WOOTEN COLUMN: That sinking, lip-syncing feeling strikes again
First rule of show business: The show must go on.
Second rule of show business: Always leave the audience wanting more.
What has evidently become another rule of show business:
Lip-syncing is OK.
That's the expert consensus on Beyonce's non-live rendition of the National Anthem at President Barack Obama's second inauguration Monday. Kelly Clarkson let the inaugural audience hear her live voice on “My Country Tis of Thee,” as James Taylor did on “America the Beautiful.” But Beyonce lip-synced “The Star Spangled Banner” along to her own recorded voice — and to the reported chagrin of some U.S. Marine Band members who had to play along by merely pretending to play their instruments.
Beyonce did initially fool many who watched from the Capitol or at home, though. Now the question shifts: Will it be live Beyonce or lip-syncing Beyonce as the star of next Sunday's Super Bowl XLVII halftime show in New Orleans?
At XLVI last year, Madonna lip-synced. At XLV the previous year, the Black Eyed Peas did not.
Regardless, lip-syncing has become commonplace. Even cellist Yo Yo Ma and violinist Itzhak Perlman went the recorded route together at Obama's first inaugural four years ago. However, they planned to perform live before very cold weather and brisk wind prompted the faux option.
Lip-syncing still seems as phony baloney to this aging Animals fan as it did way back when on “American Bandstand.” But at least Beyonce — like most of the rest who indulge in it —lip-synced her own voice Monday.
Milli Vanilli did not. That song-and-dance duo hit big — then crashed hard after a technical malfunction at a 1989 “live” performance helped expose this fraud: The voices on their records were not their own.
Hmm. What about the potential benefits of lip-syncing — and even pantomiming — in politics, which after all is just another branch of show biz?
Politico reported Wednesday that “a Democrat close to the White House” said Vice President Joe Biden, who turned 70 two months ago, is “intoxicated by the idea” of running for president in 2016. If so, some sober lip-syncing might keep his promotion chances from sinking.
Obama's gaffe-gushing sidekick told a largely black Virginia audience last August that Mitt Romney “said in the first hundred days he's gonna let the big banks once again write their own rules. Unchain Wall Street. They're gonna put y'all back in chains.”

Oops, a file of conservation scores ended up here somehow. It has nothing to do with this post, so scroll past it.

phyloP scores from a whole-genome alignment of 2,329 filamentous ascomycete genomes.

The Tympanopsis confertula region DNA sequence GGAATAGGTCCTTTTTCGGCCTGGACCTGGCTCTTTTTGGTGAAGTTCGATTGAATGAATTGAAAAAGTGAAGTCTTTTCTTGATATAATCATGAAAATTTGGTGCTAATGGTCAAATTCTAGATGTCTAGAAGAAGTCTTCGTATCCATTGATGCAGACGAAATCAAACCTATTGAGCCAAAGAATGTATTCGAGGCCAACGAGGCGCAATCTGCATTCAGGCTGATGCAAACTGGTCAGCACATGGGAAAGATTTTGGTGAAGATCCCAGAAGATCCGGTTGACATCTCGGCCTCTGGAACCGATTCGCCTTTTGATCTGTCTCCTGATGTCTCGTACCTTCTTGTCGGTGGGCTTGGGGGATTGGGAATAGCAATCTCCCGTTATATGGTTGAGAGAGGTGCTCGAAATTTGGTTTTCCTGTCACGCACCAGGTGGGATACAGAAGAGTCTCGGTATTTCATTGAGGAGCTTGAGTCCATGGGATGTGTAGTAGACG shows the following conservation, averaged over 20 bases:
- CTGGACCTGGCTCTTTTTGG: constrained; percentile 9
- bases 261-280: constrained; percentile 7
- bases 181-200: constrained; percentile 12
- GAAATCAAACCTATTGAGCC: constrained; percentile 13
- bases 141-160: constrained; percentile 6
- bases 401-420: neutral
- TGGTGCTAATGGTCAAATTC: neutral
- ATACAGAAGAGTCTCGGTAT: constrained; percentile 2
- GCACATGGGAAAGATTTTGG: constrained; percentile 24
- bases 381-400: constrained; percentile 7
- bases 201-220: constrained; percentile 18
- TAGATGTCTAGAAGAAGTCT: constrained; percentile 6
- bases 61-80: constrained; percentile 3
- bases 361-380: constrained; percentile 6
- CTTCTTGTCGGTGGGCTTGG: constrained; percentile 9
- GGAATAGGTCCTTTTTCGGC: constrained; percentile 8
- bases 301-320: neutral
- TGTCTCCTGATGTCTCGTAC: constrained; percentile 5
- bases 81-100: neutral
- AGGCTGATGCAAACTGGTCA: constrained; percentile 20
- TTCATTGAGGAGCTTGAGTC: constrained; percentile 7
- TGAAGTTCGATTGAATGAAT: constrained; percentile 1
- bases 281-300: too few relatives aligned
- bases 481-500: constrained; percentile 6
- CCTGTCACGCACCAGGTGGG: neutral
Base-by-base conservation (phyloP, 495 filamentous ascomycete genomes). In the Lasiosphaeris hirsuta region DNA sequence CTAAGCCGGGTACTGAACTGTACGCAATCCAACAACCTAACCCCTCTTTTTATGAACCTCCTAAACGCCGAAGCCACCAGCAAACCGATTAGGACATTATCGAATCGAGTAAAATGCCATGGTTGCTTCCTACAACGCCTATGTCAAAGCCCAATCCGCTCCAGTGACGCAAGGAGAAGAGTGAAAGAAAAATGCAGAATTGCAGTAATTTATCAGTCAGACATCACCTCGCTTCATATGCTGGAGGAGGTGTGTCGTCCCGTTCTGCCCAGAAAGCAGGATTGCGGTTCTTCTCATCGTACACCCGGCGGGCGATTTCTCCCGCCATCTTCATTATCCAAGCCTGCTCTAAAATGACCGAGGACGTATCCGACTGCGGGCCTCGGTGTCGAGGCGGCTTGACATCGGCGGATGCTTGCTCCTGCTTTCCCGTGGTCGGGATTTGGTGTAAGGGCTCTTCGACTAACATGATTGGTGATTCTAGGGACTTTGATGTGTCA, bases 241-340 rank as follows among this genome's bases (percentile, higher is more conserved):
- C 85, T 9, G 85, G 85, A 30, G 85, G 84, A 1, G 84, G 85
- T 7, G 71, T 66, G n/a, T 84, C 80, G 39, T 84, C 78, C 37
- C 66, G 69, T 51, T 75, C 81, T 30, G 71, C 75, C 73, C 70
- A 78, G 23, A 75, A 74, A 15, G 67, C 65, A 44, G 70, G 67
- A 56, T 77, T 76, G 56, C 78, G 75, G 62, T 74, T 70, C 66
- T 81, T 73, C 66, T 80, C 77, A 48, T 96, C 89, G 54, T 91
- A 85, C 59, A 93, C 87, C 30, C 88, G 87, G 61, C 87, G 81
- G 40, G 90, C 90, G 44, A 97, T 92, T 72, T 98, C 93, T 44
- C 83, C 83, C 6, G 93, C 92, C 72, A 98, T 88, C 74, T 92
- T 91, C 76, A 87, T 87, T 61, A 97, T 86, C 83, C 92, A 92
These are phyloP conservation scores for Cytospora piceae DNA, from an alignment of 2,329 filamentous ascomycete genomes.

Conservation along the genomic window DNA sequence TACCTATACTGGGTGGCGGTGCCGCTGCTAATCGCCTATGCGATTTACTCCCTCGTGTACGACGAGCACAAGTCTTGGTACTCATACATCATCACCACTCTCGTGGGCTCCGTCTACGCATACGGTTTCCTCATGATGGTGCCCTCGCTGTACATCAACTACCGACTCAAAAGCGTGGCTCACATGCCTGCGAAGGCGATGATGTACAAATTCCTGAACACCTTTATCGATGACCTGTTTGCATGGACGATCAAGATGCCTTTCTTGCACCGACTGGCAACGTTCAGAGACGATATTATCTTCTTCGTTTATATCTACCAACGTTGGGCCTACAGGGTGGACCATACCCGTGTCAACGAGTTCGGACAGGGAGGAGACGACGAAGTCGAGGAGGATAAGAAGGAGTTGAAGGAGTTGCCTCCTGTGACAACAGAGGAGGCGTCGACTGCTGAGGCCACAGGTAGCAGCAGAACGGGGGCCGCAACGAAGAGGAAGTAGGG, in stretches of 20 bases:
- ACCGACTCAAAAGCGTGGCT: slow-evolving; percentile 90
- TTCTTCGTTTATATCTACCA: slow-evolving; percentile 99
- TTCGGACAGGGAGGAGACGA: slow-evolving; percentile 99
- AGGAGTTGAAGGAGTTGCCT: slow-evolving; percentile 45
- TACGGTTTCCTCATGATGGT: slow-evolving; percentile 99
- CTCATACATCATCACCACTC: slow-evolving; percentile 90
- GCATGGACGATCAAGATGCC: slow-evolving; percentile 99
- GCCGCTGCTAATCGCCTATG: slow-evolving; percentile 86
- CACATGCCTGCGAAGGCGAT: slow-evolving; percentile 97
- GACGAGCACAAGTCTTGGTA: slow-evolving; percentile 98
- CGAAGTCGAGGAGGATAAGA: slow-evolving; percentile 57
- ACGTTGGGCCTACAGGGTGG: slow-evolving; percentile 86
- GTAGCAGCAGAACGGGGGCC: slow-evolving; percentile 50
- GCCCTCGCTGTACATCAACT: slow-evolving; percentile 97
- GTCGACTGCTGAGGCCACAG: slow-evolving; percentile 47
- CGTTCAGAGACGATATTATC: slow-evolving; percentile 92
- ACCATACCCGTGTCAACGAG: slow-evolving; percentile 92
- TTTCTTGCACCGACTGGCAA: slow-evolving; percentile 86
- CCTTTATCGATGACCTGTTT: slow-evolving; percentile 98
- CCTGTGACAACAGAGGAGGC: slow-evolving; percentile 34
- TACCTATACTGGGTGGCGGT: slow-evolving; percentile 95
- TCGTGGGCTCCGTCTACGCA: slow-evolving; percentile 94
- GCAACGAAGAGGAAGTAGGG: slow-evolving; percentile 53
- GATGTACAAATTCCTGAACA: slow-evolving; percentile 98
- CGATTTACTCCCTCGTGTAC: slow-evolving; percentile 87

Would Biden's handlers have let him lip-sync that race-baiting line — apparently ad-libbed — in a recorded speech?
Is letting him go live really a good idea?
During the 2008 campaign, the then-VP nominee shouted to Missouri state Sen. Chuck Graham in the front row: “Chuck, stand up, let the people see you.” After belatedly realizing that Graham was wheelchair-bound, Biden said: “Oh, God love ya. What am I talking about?”
Sure, many Republicans don't know what they're talking about, either. So why limit politicians to their own voices?
Conservatives still clamoring to channel Ronald Reagan, rather than merely quoting “The Great Communicator,” could, a la Milli Vanilli, pantomime to the sound of his voice for freedom booming: “Mr. Gorbachev, tear down this wall!”
Then again, that particular line might sound a bit dated.
Another obsolete theme: There's scant chance of Obama, who stressed “collective” Nanny Statism Monday, lip-syncing President Bill Clinton's premature 1996 proclamation that “the era of big government is over.”
Anyway, there's something spontaneously special about listening to somebody taking the risks of singing, speaking or playing live. Forty-two years after hearing Taylor — and Carole King — rock the house at the old Carolina Coliseum in Columbia, this listener again enjoyed hearing the fond and familiar voice of “Sweet Baby James” Monday, backed only by his own, also live, acoustic guitar.
Meanwhile, before too harshly scorning Milli Vanilli, keep in mind that pantomiming to somebody else's voice also takes a bit of talent — and a lot of nerve. That hard lesson was learned 46 years ago by a 13-year-old drafted into a Methodist Youth Fellowship “talent” show at John Wesley.
In show-biz lingo, he bombed with his pantomime performance of the Kingsmen's haunting — and widely misunderstood — love ballad “Louie, Louie.”
Frank Wooten is assistant editor of The Post and Courier. His email is email@example.com.